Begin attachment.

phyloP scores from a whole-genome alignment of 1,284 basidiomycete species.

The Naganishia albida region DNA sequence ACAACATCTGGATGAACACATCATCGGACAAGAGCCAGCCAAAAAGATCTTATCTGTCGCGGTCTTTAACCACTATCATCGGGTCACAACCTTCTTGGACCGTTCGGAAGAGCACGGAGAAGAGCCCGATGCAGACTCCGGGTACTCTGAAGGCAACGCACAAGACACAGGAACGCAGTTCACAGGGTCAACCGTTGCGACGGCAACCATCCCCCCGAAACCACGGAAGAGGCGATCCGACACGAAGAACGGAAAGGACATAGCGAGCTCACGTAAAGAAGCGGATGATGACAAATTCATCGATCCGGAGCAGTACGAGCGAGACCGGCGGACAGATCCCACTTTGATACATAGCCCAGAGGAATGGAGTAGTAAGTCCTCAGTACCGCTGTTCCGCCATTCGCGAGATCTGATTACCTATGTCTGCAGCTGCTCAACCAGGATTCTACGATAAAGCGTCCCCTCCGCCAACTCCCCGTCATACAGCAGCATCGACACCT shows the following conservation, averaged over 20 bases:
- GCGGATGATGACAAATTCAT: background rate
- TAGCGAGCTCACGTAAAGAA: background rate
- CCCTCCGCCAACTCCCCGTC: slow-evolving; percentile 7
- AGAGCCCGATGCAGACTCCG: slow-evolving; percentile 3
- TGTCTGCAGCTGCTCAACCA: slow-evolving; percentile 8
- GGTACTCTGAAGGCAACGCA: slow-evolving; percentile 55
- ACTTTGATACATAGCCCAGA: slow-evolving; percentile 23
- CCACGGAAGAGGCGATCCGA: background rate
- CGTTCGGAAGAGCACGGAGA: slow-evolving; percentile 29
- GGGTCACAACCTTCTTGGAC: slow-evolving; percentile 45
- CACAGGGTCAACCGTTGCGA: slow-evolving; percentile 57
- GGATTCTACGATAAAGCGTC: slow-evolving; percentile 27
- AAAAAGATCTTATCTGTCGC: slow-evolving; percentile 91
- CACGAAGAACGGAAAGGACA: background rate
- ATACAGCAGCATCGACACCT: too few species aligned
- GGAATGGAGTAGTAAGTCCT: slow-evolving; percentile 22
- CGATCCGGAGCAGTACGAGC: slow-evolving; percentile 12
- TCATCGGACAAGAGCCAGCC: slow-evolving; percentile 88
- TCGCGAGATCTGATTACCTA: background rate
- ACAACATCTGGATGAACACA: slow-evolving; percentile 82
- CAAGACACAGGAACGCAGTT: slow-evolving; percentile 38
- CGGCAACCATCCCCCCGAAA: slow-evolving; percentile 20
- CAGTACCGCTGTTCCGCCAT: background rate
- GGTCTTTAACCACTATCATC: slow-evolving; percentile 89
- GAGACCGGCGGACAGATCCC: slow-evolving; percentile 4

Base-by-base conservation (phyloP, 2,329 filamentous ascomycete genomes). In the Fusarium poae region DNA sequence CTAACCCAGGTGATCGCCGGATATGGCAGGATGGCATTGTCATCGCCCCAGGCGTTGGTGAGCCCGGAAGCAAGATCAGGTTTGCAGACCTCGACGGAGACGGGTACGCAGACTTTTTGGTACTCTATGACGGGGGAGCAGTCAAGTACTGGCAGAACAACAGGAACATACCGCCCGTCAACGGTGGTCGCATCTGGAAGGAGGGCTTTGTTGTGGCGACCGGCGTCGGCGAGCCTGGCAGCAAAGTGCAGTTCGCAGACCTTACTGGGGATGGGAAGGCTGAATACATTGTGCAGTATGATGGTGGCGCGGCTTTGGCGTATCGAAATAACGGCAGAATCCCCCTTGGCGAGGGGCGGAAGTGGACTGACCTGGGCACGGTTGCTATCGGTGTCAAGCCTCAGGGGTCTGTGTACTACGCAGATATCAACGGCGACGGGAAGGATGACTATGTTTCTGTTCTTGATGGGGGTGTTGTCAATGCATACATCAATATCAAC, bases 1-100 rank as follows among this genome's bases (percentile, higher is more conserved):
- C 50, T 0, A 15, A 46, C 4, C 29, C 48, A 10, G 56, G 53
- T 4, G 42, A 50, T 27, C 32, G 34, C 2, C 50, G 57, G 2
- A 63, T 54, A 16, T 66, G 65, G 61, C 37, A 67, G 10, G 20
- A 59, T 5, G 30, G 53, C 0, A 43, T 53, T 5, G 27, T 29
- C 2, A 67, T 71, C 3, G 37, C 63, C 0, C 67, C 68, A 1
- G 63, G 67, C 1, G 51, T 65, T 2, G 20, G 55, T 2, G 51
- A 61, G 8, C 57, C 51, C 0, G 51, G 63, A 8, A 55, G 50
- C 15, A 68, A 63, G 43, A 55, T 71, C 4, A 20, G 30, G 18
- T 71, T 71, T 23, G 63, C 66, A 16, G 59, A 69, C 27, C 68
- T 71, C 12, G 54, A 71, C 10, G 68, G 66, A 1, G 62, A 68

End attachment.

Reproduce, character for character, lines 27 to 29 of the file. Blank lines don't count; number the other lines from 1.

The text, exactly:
- GAGACCGGCGGACAGATCCC: slow-evolving; percentile 4

Base-by-base conservation (phyloP, 2,329 filamentous ascomycete genomes). In the Fusarium poae region DNA sequence CTAACCCAGGTGATCGCCGGATATGGCAGGATGGCATTGTCATCGCCCCAGGCGTTGGTGAGCCCGGAAGCAAGATCAGGTTTGCAGACCTCGACGGAGACGGGTACGCAGACTTTTTGGTACTCTATGACGGGGGAGCAGTCAAGTACTGGCAGAACAACAGGAACATACCGCCCGTCAACGGTGGTCGCATCTGGAAGGAGGGCTTTGTTGTGGCGACCGGCGTCGGCGAGCCTGGCAGCAAAGTGCAGTTCGCAGACCTTACTGGGGATGGGAAGGCTGAATACATTGTGCAGTATGATGGTGGCGCGGCTTTGGCGTATCGAAATAACGGCAGAATCCCCCTTGGCGAGGGGCGGAAGTGGACTGACCTGGGCACGGTTGCTATCGGTGTCAAGCCTCAGGGGTCTGTGTACTACGCAGATATCAACGGCGACGGGAAGGATGACTATGTTTCTGTTCTTGATGGGGGTGTTGTCAATGCATACATCAATATCAAC, bases 1-100 rank as follows among this genome's bases (percentile, higher is more conserved):
- C 50, T 0, A 15, A 46, C 4, C 29, C 48, A 10, G 56, G 53